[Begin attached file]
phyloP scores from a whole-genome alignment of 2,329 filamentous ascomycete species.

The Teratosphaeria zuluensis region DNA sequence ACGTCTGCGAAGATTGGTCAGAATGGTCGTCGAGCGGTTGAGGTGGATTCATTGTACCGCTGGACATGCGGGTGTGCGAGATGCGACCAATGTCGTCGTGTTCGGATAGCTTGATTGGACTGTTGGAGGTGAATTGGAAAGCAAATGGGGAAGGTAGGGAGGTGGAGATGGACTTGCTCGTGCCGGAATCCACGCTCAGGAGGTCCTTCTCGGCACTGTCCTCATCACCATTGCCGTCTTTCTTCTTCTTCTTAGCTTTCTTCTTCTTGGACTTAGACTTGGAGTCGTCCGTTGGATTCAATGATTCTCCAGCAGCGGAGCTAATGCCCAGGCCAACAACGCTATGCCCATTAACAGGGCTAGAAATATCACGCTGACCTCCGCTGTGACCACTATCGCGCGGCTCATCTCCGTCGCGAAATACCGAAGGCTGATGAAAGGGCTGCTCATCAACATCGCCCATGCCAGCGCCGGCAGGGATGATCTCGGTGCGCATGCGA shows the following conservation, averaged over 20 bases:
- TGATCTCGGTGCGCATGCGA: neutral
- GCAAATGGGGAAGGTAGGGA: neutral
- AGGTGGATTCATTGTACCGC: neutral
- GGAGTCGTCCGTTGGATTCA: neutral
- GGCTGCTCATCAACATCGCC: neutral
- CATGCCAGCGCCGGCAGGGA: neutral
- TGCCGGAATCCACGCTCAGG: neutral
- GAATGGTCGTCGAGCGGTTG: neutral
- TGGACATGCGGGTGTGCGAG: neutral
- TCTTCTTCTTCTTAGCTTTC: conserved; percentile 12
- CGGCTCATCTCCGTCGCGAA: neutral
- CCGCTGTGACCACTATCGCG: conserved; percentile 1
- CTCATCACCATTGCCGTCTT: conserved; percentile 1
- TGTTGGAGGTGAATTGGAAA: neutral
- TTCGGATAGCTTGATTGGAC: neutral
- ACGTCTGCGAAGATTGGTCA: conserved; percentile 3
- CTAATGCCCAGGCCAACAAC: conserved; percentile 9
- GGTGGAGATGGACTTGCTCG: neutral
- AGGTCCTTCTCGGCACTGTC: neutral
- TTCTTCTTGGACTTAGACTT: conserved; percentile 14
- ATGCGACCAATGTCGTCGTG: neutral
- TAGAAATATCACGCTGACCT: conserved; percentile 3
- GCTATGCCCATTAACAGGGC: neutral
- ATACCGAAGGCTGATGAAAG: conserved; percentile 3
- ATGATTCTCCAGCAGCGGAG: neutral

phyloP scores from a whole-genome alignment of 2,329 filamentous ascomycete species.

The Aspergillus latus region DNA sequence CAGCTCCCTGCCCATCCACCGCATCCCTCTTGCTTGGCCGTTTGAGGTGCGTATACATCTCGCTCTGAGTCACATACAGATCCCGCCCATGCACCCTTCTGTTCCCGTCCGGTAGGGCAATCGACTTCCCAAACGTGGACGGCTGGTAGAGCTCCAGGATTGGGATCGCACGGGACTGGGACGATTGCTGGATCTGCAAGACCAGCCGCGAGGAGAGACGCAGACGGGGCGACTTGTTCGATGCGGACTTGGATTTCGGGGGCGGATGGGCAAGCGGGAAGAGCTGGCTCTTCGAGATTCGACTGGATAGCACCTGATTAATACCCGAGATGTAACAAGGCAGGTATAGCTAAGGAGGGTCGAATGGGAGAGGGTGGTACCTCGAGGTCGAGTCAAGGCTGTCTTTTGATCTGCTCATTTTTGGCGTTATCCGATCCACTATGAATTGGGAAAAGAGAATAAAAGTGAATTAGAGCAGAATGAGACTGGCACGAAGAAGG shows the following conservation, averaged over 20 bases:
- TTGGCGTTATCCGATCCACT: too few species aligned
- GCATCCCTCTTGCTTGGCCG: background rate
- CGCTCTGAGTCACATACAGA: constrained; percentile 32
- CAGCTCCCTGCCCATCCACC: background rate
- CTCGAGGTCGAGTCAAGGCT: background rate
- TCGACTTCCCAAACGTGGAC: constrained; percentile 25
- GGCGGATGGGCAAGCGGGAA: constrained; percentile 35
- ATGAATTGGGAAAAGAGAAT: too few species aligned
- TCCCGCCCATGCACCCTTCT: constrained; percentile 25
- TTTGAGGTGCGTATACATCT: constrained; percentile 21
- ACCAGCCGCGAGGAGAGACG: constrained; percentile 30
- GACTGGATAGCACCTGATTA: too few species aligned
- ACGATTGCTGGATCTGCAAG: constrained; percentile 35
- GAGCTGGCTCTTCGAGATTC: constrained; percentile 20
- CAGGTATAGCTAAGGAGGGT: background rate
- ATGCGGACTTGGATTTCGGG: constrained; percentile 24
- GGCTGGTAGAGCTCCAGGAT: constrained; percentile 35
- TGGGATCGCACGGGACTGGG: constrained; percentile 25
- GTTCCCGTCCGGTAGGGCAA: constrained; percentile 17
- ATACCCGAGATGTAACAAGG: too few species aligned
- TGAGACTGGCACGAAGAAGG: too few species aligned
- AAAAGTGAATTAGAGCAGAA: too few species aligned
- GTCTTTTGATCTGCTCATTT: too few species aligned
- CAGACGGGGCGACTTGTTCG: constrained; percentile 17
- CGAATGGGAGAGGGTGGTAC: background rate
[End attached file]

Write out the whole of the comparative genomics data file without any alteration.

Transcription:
phyloP scores from a whole-genome alignment of 2,329 filamentous ascomycete species.

The Teratosphaeria zuluensis region DNA sequence ACGTCTGCGAAGATTGGTCAGAATGGTCGTCGAGCGGTTGAGGTGGATTCATTGTACCGCTGGACATGCGGGTGTGCGAGATGCGACCAATGTCGTCGTGTTCGGATAGCTTGATTGGACTGTTGGAGGTGAATTGGAAAGCAAATGGGGAAGGTAGGGAGGTGGAGATGGACTTGCTCGTGCCGGAATCCACGCTCAGGAGGTCCTTCTCGGCACTGTCCTCATCACCATTGCCGTCTTTCTTCTTCTTCTTAGCTTTCTTCTTCTTGGACTTAGACTTGGAGTCGTCCGTTGGATTCAATGATTCTCCAGCAGCGGAGCTAATGCCCAGGCCAACAACGCTATGCCCATTAACAGGGCTAGAAATATCACGCTGACCTCCGCTGTGACCACTATCGCGCGGCTCATCTCCGTCGCGAAATACCGAAGGCTGATGAAAGGGCTGCTCATCAACATCGCCCATGCCAGCGCCGGCAGGGATGATCTCGGTGCGCATGCGA shows the following conservation, averaged over 20 bases:
- TGATCTCGGTGCGCATGCGA: neutral
- GCAAATGGGGAAGGTAGGGA: neutral
- AGGTGGATTCATTGTACCGC: neutral
- GGAGTCGTCCGTTGGATTCA: neutral
- GGCTGCTCATCAACATCGCC: neutral
- CATGCCAGCGCCGGCAGGGA: neutral
- TGCCGGAATCCACGCTCAGG: neutral
- GAATGGTCGTCGAGCGGTTG: neutral
- TGGACATGCGGGTGTGCGAG: neutral
- TCTTCTTCTTCTTAGCTTTC: conserved; percentile 12
- CGGCTCATCTCCGTCGCGAA: neutral
- CCGCTGTGACCACTATCGCG: conserved; percentile 1
- CTCATCACCATTGCCGTCTT: conserved; percentile 1
- TGTTGGAGGTGAATTGGAAA: neutral
- TTCGGATAGCTTGATTGGAC: neutral
- ACGTCTGCGAAGATTGGTCA: conserved; percentile 3
- CTAATGCCCAGGCCAACAAC: conserved; percentile 9
- GGTGGAGATGGACTTGCTCG: neutral
- AGGTCCTTCTCGGCACTGTC: neutral
- TTCTTCTTGGACTTAGACTT: conserved; percentile 14
- ATGCGACCAATGTCGTCGTG: neutral
- TAGAAATATCACGCTGACCT: conserved; percentile 3
- GCTATGCCCATTAACAGGGC: neutral
- ATACCGAAGGCTGATGAAAG: conserved; percentile 3
- ATGATTCTCCAGCAGCGGAG: neutral

phyloP scores from a whole-genome alignment of 2,329 filamentous ascomycete species.

The Aspergillus latus region DNA sequence CAGCTCCCTGCCCATCCACCGCATCCCTCTTGCTTGGCCGTTTGAGGTGCGTATACATCTCGCTCTGAGTCACATACAGATCCCGCCCATGCACCCTTCTGTTCCCGTCCGGTAGGGCAATCGACTTCCCAAACGTGGACGGCTGGTAGAGCTCCAGGATTGGGATCGCACGGGACTGGGACGATTGCTGGATCTGCAAGACCAGCCGCGAGGAGAGACGCAGACGGGGCGACTTGTTCGATGCGGACTTGGATTTCGGGGGCGGATGGGCAAGCGGGAAGAGCTGGCTCTTCGAGATTCGACTGGATAGCACCTGATTAATACCCGAGATGTAACAAGGCAGGTATAGCTAAGGAGGGTCGAATGGGAGAGGGTGGTACCTCGAGGTCGAGTCAAGGCTGTCTTTTGATCTGCTCATTTTTGGCGTTATCCGATCCACTATGAATTGGGAAAAGAGAATAAAAGTGAATTAGAGCAGAATGAGACTGGCACGAAGAAGG shows the following conservation, averaged over 20 bases:
- TTGGCGTTATCCGATCCACT: too few species aligned
- GCATCCCTCTTGCTTGGCCG: background rate
- CGCTCTGAGTCACATACAGA: constrained; percentile 32
- CAGCTCCCTGCCCATCCACC: background rate
- CTCGAGGTCGAGTCAAGGCT: background rate
- TCGACTTCCCAAACGTGGAC: constrained; percentile 25
- GGCGGATGGGCAAGCGGGAA: constrained; percentile 35
- ATGAATTGGGAAAAGAGAAT: too few species aligned
- TCCCGCCCATGCACCCTTCT: constrained; percentile 25
- TTTGAGGTGCGTATACATCT: constrained; percentile 21
- ACCAGCCGCGAGGAGAGACG: constrained; percentile 30
- GACTGGATAGCACCTGATTA: too few species aligned
- ACGATTGCTGGATCTGCAAG: constrained; percentile 35
- GAGCTGGCTCTTCGAGATTC: constrained; percentile 20
- CAGGTATAGCTAAGGAGGGT: background rate
- ATGCGGACTTGGATTTCGGG: constrained; percentile 24
- GGCTGGTAGAGCTCCAGGAT: constrained; percentile 35
- TGGGATCGCACGGGACTGGG: constrained; percentile 25
- GTTCCCGTCCGGTAGGGCAA: constrained; percentile 17
- ATACCCGAGATGTAACAAGG: too few species aligned
- TGAGACTGGCACGAAGAAGG: too few species aligned
- AAAAGTGAATTAGAGCAGAA: too few species aligned
- GTCTTTTGATCTGCTCATTT: too few species aligned
- CAGACGGGGCGACTTGTTCG: constrained; percentile 17
- CGAATGGGAGAGGGTGGTAC: background rate